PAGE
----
Financial Auditor

The life of a financial auditor...

External auditors

In most companies today, external auditors are called in periodically to check over their operations and books to (hopefully) give the organisation a clean bill of health.

An auditor’s role therefore involves certifying the company’s accounts, verifying that the information and figures recorded in the company’s accounts are correct. In other words, an auditor’s job is to ensure the accounts reflect the true picture of the company’s economic outlook.

Auditors have to pour over company balance sheets, income statements, as well as various other items, including records of sales, costs, cash transactions, stocks, etc.

Usually, and depending on the size of the company being audited, external auditors work in teams. The make-up of these teams will vary from project to project, but as a general rule will consist of:

  • Interns and trainees
  • Junior auditors
  • Senior auditors, responsible for supervising junior members of the team. They also act as relays between clients and managers
  • Managers, who may occasionally take part in client meetings but whose roles are generally more central
  • Partners, who are responsible for maintaining excellent relationships with clients whilst managing teams

The main auditing firms operating today are usually known as the BIG 4 (Ernst & Young, Deloitte, PricewaterhouseCoopers and KPMG). The audit departments within these companies are generally structured by sector, e.g. finance, insurance, industry, consumer goods, etc.

Audits generally take place over 3 key phases.

Phase 1: Preparing the audit

The purpose of this phase is to help auditors really get to know their clients (the companies being audited), in particular:

  • Checking they’ve properly identified their potential accounting risk areas, i.e. areas where there could potentially be an error in their accounts.
    • Example 1: stock that doesn’t really exist or has been miscounted
    • Example 2: a building that has been overvalued
    • Example 3: an unrealistic estimate of turnover.
    • These examples would clearly lead to erroneous accounts being filed.

Phase 2: Auditing the company

During the actual audit phase, external auditors travel with their teams to the client’s premises. The team is usually assigned a dedicated room where they’ll be given access to all the documents they need to see, including accounts, invoices, etc. But auditors also have to use this time to meet various contacts within the company to find out supplementary information.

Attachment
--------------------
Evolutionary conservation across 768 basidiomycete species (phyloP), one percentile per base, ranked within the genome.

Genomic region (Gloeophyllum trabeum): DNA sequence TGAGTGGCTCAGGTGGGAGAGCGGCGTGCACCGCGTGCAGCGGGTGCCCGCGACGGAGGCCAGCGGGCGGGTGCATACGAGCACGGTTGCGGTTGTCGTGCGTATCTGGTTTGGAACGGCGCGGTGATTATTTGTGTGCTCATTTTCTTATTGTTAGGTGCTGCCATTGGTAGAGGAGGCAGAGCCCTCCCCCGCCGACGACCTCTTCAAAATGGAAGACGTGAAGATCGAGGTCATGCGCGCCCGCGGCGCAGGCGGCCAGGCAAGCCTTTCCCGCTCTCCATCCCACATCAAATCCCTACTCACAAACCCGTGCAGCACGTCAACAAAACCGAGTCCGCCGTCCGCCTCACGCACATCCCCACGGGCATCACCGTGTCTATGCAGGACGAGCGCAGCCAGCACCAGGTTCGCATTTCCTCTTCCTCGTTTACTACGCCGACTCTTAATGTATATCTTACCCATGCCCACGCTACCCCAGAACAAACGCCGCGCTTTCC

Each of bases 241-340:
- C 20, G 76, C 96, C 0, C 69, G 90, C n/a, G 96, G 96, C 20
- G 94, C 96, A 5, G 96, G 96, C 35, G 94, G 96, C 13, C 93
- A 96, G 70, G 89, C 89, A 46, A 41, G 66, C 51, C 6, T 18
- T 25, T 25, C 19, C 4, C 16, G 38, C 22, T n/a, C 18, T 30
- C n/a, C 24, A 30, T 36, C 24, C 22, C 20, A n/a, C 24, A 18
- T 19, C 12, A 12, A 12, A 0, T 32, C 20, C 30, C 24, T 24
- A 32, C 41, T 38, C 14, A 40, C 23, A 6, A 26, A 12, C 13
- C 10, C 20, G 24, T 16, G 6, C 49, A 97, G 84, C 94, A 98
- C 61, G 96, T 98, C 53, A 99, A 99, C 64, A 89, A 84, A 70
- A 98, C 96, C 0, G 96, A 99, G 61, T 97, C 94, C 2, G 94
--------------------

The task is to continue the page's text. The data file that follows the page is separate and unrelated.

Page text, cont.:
When working on site with their clients, auditors need to identify the internal monitoring systems that oversee the risk areas identified during the preparatory phase.

  • Example 1: how does the client verify the existence of stock? By introducing an automatic counting system. Here, the auditor’s role is to then verify the automatic counting system works properly, efficiently and fairly.
  • Example 2: how does the client verify their turnover estimates are correct? By checking invoices match the deliveries actually made, something the auditors will look at very closely.

Phase 3: Reporting and presenting

Once all their on-site checks have been completed, junior auditors will return to their offices to put together - under the careful supervision of senior auditors and managers - their final reports on the company’s accounts. The goal is to reach a final financial assessment of the client’s accounts or make certain adjustments, wherever necessary.

These reports are then presented to the client’s board of directors and shareholders.

Main contacts

When working on site with clients, an auditor’s main contacts include the chief financial officer, the chief accountant, management controllers, as well as operational staff, depending on the areas being investigated (sales managers when checking invoices, production managers when verifying stock levels, etc.).

Special duties

Auditors may sometimes be called upon to work on projects that are somewhat out of the ordinary for external auditors, particularly during exceptional events in the lifetime of a company, for example, when fraud is detected.

Required skills

Extremely diligent, comfortable working with numbers, good relationship skills, an analytical mind and a curious and organised nature are all must-haves.

Typical educational background

5 years of higher education, including:

  • business studies,
  • masters in accounting and finance
  • masters in management sciences
  • masters in political sciences

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